We should also try starting arbitration process with At&t Wireless. The details are at http://www.wireless.att.com/answer-center/solutionDisplay.jsp?solutionId=KB72565. First you send a notice to At&t notifying them you want to start an arbitration. They will try to resolve it. Then if you are not satisfied you can start a demand for arbitration. At&t will pay the arbitration fee and I believe we have nothing to lose, except fees for mailing documents. Once it’s in arbitration, we have the chance to show the arbitrator that this does hurt us.

  5. Christopher Price

    Part of the problem with arbitration is actually a material change itself.

    AT&T claims they can (retroactively) now require you to pay their fees, if you lose in arbitration. That’s one of the two material changes that people wanted to cancel over.

    Of course, AT&T will claim that they can enforce that term, so they will probably demand you pay their fees if you lose.

    And, of course, AT&T’s arbitration fees will probably exceed the ETFs (stretching into the thousands). As such, I don’t think you’ll have much luck with arbitration, since there will be a disagreement from the get-go as to who pays arbitration fees in the event of a loss.

  6. Bo

    I’m not familiar with arbitration. According to this link http://www.wireless.att.com/answer-center/solutionDisplay.jsp?solutionId=KB72565, there is “AT&T will not attempt to collect from you the attorneys’ fees it incurs in arbitration even when permitted to do so under applicable law” and “For any non-frivolous claim that does not exceed $75,000, AT&T will pay all costs of arbitration, no matter who wins” and “Send the final two copies of the Demand for Arbitration to the AAA Case Management Center for the state in which your billing address is located. Please be sure to include the appropriate AAA filing fee. We will promptly reimburse you this amount when we receive a copy of your Demand for Arbitration, unless your claim is for greater than $75,000.”. Thus it appears to me that we have nothing to lose in an arbitration, since At&t pays the fee and does not asks for its attorney fee from us. Did I miss something?

  7. Christopher Price

    We’ll double check, but that FAQ may be out of date from the February and March changes. It certainly wouldn’t be the first time an AT&T FAQ wasn’t months (or years) out of date.

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  9. Update

    Read this:

    Although you did sign a contract and they changed the terms of the arbitration; You also signed a contract which states the following:

    “AT&T T&Cs said:
    We may change any terms, conditions, rates, fees, expenses, or charges regarding your service at any time. We will provide you with notice of such changes (other than changes to governmental fees, proportional charges for governmental mandates, roaming rates or administrative charges) either in your monthly bill or separately. You understand and agree that State and Federal Universal Service Fees and other governmentally imposed fees, whether or not assessed directly upon you, may be increased based upon the government’s or our calculations. IF WE INCREASE THE PRICE OF ANY OF THE SERVICES TO WHICH YOU SUBSCRIBE, BEYOND THE LIMITS SET FORTH IN YOUR RATE PLAN BROCHURE, OR IF WE MATERIALLY DECREASE THE GEOGRAPHICAL AREA IN WHICH YOUR AIRTIME RATE APPLIES (OTHER THAN A TEMPORARY DECREASE FOR REPAIRS OR MAINTENANCE), WE WILL DISCLOSE THE CHANGE AT LEAST ONE BILLING CYCLE IN ADVANCE (EITHER THROUGH A NOTICE WITH YOUR BILL, A TEXT MESSAGE TO YOUR DEVICE, OR OTHERWISE), AND YOU MAY TERMINATE THIS AGREEMENT WITHOUT PAYING AN EARLY TERMINATION FEE OR RETURNING OR PAYING FOR ANY PROMOTIONAL ITEMS, PROVIDED YOUR NOTICE OF TERMINATION IS DELIVERED TO US WITHIN THIRTY (30) DAYS AFTER THE FIRST BILL REFLECTING THE CHANGE. If you lose your eligibility for a particular rate plan, we may change your rate plan to one for which you qualify.”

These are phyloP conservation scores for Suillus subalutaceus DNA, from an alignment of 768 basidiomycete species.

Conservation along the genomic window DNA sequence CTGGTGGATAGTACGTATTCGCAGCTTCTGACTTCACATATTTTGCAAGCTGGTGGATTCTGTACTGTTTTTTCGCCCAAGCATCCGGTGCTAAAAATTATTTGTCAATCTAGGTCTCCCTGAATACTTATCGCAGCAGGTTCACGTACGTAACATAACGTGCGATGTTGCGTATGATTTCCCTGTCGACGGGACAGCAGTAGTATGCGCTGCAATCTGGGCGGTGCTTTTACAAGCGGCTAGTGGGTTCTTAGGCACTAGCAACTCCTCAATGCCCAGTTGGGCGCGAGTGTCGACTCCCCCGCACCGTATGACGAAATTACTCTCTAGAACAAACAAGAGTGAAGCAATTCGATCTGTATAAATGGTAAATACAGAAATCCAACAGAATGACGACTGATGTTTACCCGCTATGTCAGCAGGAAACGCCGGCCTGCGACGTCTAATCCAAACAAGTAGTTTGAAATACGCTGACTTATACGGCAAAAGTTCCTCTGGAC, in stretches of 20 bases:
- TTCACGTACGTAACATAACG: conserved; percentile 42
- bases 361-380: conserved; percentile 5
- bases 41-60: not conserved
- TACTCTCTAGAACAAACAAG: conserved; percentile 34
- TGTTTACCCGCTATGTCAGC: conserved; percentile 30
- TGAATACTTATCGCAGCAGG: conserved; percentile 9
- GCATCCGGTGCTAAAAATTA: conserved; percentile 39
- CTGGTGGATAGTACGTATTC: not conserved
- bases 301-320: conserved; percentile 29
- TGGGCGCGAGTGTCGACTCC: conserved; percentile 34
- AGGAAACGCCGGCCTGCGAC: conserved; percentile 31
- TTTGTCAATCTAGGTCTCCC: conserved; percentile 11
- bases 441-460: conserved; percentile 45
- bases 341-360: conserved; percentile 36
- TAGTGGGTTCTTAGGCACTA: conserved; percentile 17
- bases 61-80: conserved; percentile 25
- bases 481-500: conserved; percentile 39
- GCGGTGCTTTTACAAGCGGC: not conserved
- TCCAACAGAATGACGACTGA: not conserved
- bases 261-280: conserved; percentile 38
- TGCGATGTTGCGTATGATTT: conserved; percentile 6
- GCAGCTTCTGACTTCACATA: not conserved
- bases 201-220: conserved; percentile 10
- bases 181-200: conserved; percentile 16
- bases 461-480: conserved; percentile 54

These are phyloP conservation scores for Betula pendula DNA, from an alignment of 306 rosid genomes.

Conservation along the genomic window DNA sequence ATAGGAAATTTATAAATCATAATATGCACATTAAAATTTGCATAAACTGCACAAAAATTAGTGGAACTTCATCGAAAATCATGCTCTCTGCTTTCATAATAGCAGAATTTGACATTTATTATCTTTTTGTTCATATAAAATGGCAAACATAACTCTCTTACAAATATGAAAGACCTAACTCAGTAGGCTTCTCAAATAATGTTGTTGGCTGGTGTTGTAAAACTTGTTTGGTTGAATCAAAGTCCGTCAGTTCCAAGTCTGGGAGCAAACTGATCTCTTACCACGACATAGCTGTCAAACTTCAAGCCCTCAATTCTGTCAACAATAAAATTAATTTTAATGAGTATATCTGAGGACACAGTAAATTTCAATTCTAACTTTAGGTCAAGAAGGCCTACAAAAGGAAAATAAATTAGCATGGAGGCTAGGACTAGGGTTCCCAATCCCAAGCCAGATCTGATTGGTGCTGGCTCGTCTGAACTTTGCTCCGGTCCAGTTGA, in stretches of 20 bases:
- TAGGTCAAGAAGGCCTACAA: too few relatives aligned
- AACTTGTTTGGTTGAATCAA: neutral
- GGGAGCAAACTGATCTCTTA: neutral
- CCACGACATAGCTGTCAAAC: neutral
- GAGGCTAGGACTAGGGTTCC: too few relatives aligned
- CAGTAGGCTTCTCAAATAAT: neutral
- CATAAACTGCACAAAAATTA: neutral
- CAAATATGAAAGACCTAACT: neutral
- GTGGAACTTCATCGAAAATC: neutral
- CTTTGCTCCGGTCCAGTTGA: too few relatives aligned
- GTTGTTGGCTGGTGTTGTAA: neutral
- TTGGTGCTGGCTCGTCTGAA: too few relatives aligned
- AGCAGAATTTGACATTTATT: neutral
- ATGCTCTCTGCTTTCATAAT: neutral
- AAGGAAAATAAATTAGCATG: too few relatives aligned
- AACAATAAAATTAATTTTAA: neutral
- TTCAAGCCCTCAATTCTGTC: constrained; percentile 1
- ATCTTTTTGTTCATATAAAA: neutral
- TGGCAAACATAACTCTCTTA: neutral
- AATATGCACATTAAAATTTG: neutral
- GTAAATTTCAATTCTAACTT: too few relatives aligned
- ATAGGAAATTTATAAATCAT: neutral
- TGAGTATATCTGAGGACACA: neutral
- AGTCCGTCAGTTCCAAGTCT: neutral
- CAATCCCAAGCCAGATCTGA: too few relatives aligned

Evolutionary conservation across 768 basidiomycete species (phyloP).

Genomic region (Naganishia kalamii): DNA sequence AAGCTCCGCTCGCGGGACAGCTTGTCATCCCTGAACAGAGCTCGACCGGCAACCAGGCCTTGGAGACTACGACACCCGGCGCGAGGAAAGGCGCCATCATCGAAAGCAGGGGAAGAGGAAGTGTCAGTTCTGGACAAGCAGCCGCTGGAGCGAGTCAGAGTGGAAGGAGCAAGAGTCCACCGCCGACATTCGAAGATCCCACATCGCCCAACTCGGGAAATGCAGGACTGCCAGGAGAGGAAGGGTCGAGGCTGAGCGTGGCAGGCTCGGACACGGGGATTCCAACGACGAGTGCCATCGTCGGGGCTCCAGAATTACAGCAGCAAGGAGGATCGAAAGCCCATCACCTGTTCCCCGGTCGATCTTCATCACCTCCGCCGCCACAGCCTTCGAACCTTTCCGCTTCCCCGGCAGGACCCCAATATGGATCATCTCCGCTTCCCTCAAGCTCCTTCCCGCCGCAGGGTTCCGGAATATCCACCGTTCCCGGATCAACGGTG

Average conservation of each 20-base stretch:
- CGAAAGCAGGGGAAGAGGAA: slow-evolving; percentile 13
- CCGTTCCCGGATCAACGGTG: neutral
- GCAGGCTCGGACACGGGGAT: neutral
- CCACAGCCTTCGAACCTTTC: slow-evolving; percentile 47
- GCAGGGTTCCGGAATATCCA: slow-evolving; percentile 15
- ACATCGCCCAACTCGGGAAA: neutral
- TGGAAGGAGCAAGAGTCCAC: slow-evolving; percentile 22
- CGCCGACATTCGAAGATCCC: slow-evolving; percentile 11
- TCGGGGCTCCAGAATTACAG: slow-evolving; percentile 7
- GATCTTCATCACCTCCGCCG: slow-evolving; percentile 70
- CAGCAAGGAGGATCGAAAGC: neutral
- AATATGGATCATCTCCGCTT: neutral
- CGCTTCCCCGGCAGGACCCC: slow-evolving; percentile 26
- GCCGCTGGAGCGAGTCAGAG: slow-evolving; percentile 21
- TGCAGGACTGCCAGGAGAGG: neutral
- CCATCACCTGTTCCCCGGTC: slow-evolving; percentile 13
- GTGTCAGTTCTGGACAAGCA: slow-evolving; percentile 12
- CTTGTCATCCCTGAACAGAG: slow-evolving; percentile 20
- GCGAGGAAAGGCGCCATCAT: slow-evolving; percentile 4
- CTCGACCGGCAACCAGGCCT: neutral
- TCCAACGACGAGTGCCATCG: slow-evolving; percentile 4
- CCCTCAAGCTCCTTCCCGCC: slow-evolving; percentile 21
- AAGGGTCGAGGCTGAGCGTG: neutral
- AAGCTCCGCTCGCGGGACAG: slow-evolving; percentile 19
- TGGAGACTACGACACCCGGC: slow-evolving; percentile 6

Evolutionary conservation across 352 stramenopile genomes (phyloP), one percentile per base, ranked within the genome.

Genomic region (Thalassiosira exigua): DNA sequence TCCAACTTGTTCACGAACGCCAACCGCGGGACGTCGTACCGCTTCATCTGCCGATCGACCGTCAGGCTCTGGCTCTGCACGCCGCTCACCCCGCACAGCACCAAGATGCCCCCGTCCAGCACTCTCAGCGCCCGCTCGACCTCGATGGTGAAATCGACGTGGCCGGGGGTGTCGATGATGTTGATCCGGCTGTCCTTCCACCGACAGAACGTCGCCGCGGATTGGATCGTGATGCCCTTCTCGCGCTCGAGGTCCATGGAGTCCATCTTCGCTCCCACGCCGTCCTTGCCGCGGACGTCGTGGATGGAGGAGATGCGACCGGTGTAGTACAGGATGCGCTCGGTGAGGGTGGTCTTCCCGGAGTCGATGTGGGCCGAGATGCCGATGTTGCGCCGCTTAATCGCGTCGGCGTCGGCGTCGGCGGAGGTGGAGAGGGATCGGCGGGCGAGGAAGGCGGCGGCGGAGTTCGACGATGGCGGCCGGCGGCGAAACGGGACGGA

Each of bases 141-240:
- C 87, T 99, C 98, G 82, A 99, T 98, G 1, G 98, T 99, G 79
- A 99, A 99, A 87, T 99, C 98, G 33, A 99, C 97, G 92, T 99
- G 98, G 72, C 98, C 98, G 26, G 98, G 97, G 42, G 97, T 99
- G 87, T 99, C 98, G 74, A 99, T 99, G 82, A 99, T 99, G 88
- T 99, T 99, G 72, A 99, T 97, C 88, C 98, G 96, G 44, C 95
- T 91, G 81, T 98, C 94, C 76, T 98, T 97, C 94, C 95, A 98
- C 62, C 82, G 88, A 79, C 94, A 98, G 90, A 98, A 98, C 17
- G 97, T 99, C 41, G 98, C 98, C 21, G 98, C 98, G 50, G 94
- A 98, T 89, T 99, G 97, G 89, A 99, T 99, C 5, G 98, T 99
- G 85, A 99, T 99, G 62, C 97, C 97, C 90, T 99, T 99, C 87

Here’s the other problem. You are canceling because:

    “ChieflandFL said:
    I am cancelling two lines of service with AT&T and moving them to Verizon because of the horrible reception and lack of customer service both in store and on the phone.”

    If you really had a problem with the arbitration clause you should have called that day you received it and maybe they would have worked with you. However since you are complaining about the lack of reception and customer service you should have canceled within your first thirty days.

    You are better off just paying the ETF than trying to fight this and paying arbitration costs. You signed a legally binding contract that obviously states you are currently in the wrong.

    The first part actually applies to your article. The new arbitration clause is not a phyical change to the contract and therefore does not warrant a waive of the ETF.
    Your directing consumers to ruin their credit history, AT&T will not budge, and FCC will not change anything because it’s legal.